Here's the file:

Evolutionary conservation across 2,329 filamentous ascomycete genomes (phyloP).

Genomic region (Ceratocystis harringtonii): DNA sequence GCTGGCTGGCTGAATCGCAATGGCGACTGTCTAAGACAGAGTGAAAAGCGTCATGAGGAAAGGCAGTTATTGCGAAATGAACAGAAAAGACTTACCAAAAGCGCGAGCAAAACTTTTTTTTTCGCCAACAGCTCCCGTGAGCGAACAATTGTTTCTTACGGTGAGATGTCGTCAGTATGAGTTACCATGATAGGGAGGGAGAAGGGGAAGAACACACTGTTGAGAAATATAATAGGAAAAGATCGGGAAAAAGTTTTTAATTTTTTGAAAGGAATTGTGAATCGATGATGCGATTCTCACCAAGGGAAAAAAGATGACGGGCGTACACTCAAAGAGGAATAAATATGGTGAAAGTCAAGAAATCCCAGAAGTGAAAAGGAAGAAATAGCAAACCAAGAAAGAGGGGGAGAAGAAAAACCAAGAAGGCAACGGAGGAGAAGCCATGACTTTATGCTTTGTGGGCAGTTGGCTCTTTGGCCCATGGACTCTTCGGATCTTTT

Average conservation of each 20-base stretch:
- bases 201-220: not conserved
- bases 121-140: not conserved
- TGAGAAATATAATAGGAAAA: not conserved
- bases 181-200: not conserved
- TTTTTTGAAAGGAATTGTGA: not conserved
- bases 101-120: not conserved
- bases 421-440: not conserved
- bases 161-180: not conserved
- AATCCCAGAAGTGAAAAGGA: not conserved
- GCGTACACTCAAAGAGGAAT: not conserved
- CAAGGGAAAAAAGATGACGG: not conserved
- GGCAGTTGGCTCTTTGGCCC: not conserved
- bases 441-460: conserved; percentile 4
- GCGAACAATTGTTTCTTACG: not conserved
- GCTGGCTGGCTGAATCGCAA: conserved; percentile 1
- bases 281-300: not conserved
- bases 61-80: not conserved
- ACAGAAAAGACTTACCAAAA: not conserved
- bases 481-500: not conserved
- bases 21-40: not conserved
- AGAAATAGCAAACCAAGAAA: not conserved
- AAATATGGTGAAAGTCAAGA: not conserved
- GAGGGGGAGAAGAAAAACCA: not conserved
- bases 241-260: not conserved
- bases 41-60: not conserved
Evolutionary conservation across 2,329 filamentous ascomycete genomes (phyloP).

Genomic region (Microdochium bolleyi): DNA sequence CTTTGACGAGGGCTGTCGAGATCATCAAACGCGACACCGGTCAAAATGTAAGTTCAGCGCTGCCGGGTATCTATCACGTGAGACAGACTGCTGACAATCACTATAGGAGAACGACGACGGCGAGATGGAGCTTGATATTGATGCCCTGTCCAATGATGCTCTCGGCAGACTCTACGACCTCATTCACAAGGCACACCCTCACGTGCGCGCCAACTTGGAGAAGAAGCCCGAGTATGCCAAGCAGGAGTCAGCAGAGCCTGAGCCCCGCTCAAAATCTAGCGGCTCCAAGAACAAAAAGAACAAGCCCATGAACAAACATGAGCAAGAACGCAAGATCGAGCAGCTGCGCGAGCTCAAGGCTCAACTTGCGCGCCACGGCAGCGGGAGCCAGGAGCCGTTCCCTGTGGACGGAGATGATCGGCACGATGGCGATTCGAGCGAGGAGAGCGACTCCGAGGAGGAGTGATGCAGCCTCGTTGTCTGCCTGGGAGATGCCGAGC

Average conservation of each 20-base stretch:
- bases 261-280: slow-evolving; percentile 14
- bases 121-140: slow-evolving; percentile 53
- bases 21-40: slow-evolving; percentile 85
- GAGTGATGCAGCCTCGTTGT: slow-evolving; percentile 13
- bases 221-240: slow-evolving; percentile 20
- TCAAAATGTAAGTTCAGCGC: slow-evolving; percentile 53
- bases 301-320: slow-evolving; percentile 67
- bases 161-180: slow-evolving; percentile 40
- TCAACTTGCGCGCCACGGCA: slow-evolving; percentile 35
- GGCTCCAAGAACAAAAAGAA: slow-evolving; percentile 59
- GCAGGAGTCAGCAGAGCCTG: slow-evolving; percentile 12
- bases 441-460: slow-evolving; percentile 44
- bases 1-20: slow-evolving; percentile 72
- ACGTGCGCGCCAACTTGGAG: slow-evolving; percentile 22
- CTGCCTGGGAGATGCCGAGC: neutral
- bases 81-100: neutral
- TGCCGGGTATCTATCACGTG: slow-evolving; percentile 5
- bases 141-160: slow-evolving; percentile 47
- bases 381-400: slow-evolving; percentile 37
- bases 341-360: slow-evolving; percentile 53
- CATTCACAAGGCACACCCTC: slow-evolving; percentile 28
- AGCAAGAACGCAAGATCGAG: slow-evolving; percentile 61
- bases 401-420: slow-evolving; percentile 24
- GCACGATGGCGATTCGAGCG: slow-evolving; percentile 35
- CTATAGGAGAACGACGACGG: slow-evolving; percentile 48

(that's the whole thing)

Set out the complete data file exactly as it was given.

Evolutionary conservation across 2,329 filamentous ascomycete genomes (phyloP).

Genomic region (Ceratocystis harringtonii): DNA sequence GCTGGCTGGCTGAATCGCAATGGCGACTGTCTAAGACAGAGTGAAAAGCGTCATGAGGAAAGGCAGTTATTGCGAAATGAACAGAAAAGACTTACCAAAAGCGCGAGCAAAACTTTTTTTTTCGCCAACAGCTCCCGTGAGCGAACAATTGTTTCTTACGGTGAGATGTCGTCAGTATGAGTTACCATGATAGGGAGGGAGAAGGGGAAGAACACACTGTTGAGAAATATAATAGGAAAAGATCGGGAAAAAGTTTTTAATTTTTTGAAAGGAATTGTGAATCGATGATGCGATTCTCACCAAGGGAAAAAAGATGACGGGCGTACACTCAAAGAGGAATAAATATGGTGAAAGTCAAGAAATCCCAGAAGTGAAAAGGAAGAAATAGCAAACCAAGAAAGAGGGGGAGAAGAAAAACCAAGAAGGCAACGGAGGAGAAGCCATGACTTTATGCTTTGTGGGCAGTTGGCTCTTTGGCCCATGGACTCTTCGGATCTTTT

Average conservation of each 20-base stretch:
- bases 201-220: not conserved
- bases 121-140: not conserved
- TGAGAAATATAATAGGAAAA: not conserved
- bases 181-200: not conserved
- TTTTTTGAAAGGAATTGTGA: not conserved
- bases 101-120: not conserved
- bases 421-440: not conserved
- bases 161-180: not conserved
- AATCCCAGAAGTGAAAAGGA: not conserved
- GCGTACACTCAAAGAGGAAT: not conserved
- CAAGGGAAAAAAGATGACGG: not conserved
- GGCAGTTGGCTCTTTGGCCC: not conserved
- bases 441-460: conserved; percentile 4
- GCGAACAATTGTTTCTTACG: not conserved
- GCTGGCTGGCTGAATCGCAA: conserved; percentile 1
- bases 281-300: not conserved
- bases 61-80: not conserved
- ACAGAAAAGACTTACCAAAA: not conserved
- bases 481-500: not conserved
- bases 21-40: not conserved
- AGAAATAGCAAACCAAGAAA: not conserved
- AAATATGGTGAAAGTCAAGA: not conserved
- GAGGGGGAGAAGAAAAACCA: not conserved
- bases 241-260: not conserved
- bases 41-60: not conserved
Evolutionary conservation across 2,329 filamentous ascomycete genomes (phyloP).

Genomic region (Microdochium bolleyi): DNA sequence CTTTGACGAGGGCTGTCGAGATCATCAAACGCGACACCGGTCAAAATGTAAGTTCAGCGCTGCCGGGTATCTATCACGTGAGACAGACTGCTGACAATCACTATAGGAGAACGACGACGGCGAGATGGAGCTTGATATTGATGCCCTGTCCAATGATGCTCTCGGCAGACTCTACGACCTCATTCACAAGGCACACCCTCACGTGCGCGCCAACTTGGAGAAGAAGCCCGAGTATGCCAAGCAGGAGTCAGCAGAGCCTGAGCCCCGCTCAAAATCTAGCGGCTCCAAGAACAAAAAGAACAAGCCCATGAACAAACATGAGCAAGAACGCAAGATCGAGCAGCTGCGCGAGCTCAAGGCTCAACTTGCGCGCCACGGCAGCGGGAGCCAGGAGCCGTTCCCTGTGGACGGAGATGATCGGCACGATGGCGATTCGAGCGAGGAGAGCGACTCCGAGGAGGAGTGATGCAGCCTCGTTGTCTGCCTGGGAGATGCCGAGC

Average conservation of each 20-base stretch:
- bases 261-280: slow-evolving; percentile 14
- bases 121-140: slow-evolving; percentile 53
- bases 21-40: slow-evolving; percentile 85
- GAGTGATGCAGCCTCGTTGT: slow-evolving; percentile 13
- bases 221-240: slow-evolving; percentile 20
- TCAAAATGTAAGTTCAGCGC: slow-evolving; percentile 53
- bases 301-320: slow-evolving; percentile 67
- bases 161-180: slow-evolving; percentile 40
- TCAACTTGCGCGCCACGGCA: slow-evolving; percentile 35
- GGCTCCAAGAACAAAAAGAA: slow-evolving; percentile 59
- GCAGGAGTCAGCAGAGCCTG: slow-evolving; percentile 12
- bases 441-460: slow-evolving; percentile 44
- bases 1-20: slow-evolving; percentile 72
- ACGTGCGCGCCAACTTGGAG: slow-evolving; percentile 22
- CTGCCTGGGAGATGCCGAGC: neutral
- bases 81-100: neutral
- TGCCGGGTATCTATCACGTG: slow-evolving; percentile 5
- bases 141-160: slow-evolving; percentile 47
- bases 381-400: slow-evolving; percentile 37
- bases 341-360: slow-evolving; percentile 53
- CATTCACAAGGCACACCCTC: slow-evolving; percentile 28
- AGCAAGAACGCAAGATCGAG: slow-evolving; percentile 61
- bases 401-420: slow-evolving; percentile 24
- GCACGATGGCGATTCGAGCG: slow-evolving; percentile 35
- CTATAGGAGAACGACGACGG: slow-evolving; percentile 48